A downloadable a game of travels

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The traveller is blessed with the chance to know the world beyond their door. The wanderer is given opportunity to cultivate wisdom beyond themselves, to learn that which they never knew they were ignorant of.

They are granted the chance to see the colours of all they observe and asked to accept that they will never see every pigment and shade the ever-expanding world has to offer.

 The wayfaring pilgrim is a flickering candle against the starlight tapestry of night. Easy to lose among the twinkling glimmer of the Heavenly black, but to those in need of a kindly hand to guide the way; they are worth more than all the gold in a king’s coffer.

Home is far behind you now, even should you stand at the threshold of your own front door. Accept this boon and the finite place you hold in creation. Observe, wander, and seek that which will bring you inner peace and truemost comfort.

YATRA is a game in the works by Brian Yaksha, an evolution of many previous projects and theories into a representational piece meant to portray a gleaning glimpse of South Asian cultures. In YATRA, you play as travellers; wanderers upon the path going from place to place for reasons entirely up to you. It is not a game meant for high warfare or plundering tombs. 

As an ashcan, YATRA currently displays most of its core rules (save for tweaks on combat and currently developing ideas on how to make travel interesting), 6 of its 36 character backgrounds, each complete with two additional sets of randomizers so as to make the traveller feel as emergent from a lived in world. 

As a full product, YATRA shall include far more as well as explorations into the evolution of this current iteration and the reasons and difficulties of portraying a culture one is of but disconnected from by time and colonialism. And also many many more randomizers, for I know what it is that brings me joy and makes me of use.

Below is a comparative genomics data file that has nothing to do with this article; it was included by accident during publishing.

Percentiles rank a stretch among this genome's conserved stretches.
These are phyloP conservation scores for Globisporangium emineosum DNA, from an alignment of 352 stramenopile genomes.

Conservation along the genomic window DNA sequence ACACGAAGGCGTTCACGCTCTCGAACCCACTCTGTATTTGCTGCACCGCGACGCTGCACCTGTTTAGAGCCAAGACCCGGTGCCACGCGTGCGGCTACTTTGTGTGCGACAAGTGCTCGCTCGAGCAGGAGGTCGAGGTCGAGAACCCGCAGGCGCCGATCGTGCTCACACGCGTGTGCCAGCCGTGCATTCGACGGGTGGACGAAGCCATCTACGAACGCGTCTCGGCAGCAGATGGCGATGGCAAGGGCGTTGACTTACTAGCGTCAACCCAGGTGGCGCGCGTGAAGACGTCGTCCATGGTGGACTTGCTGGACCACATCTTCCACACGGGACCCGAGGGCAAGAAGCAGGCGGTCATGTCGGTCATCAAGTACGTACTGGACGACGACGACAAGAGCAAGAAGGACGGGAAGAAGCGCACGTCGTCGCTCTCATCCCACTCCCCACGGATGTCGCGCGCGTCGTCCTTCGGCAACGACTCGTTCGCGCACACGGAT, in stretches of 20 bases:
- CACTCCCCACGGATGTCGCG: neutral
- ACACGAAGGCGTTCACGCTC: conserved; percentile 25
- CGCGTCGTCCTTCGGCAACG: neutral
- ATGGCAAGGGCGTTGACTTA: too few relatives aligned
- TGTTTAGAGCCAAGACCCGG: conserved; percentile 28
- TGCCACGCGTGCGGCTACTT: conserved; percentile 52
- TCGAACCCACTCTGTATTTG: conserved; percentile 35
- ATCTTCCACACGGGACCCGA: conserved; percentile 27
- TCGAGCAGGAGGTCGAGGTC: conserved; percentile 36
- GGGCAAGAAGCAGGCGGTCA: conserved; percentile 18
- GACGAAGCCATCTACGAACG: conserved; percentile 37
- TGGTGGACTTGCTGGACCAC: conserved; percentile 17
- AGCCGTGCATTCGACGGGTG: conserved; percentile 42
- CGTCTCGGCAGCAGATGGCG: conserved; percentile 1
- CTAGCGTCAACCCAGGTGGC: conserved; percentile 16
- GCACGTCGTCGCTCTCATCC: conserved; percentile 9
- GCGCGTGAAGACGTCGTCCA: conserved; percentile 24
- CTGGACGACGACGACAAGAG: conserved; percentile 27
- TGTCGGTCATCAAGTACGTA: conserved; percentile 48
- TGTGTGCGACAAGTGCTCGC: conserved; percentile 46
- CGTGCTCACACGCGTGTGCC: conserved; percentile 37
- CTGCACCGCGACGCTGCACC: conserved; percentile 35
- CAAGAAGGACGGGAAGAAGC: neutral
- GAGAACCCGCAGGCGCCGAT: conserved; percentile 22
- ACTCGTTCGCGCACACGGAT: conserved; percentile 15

The ashcan elements herein are compatible with Troika, and are placed here for virtue of posterity. 

CategoryPhysical game
Rated 5.0 out of 5 stars
(8 total ratings)
AuthorGoatman's Goblet
GenreRole Playing
Tagsashcan, indian, poc, preview, south-asian, Troika


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Yatra - Ashcan Test.pdf 729 kB


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(1 edit) (+1)

Hi, I like finding nuggets like your game. I had to open it because the description doesn’t tell (enough?much?) about the system. I’m glad I did because I found Expression tokens. Is it your idea or have you seen it in another game ? It looks like a distillation of BoB. Anyway. The game is clear, content astonishing and the Expression mechanic is excellent.

Hey! Yeah, I literally just threw it up last night before going to bed; so it is a bit unpolished---especially as an ashcan. 

For Expression; its not something I've seen in another game specifically (though I do read a lot and osmosis can occur without notice.) The designed intent was to use a meta-currency to supplement the big action currency (Karma) in a way that allows players to get a sense of agency over how they interact with one another. The ideal way of gathering Expression is part of how I intend to handle travel, wherein travel is a means of:

  • Moving through an environment, in weather; which determines mood.
  • Rolling on a topic that the conversation of the party has reached after hours of travel through said mood/with said mood.
  • Allowing the party to determine how they are engaging with the topic, allowing them to speak to a backstory, or to lie, or to not feel like commenting.
  • And then, encounter something on the path or a destination, where this expression might be further utilized.

The hope and goal is to make travel a means of introspection: how much do you trust your fellows to tell the truth, how much do you wish to keep intimate of yourself, does it matter to tell exaggerated/tall tales to people you may never see again? 

Backstories and deciding what other characters know about you is always something I'd like to see explored more; so this was the general idea.

I'm glad you enjoyed it, I'm certainly looking to finishing it as a project.

- Brian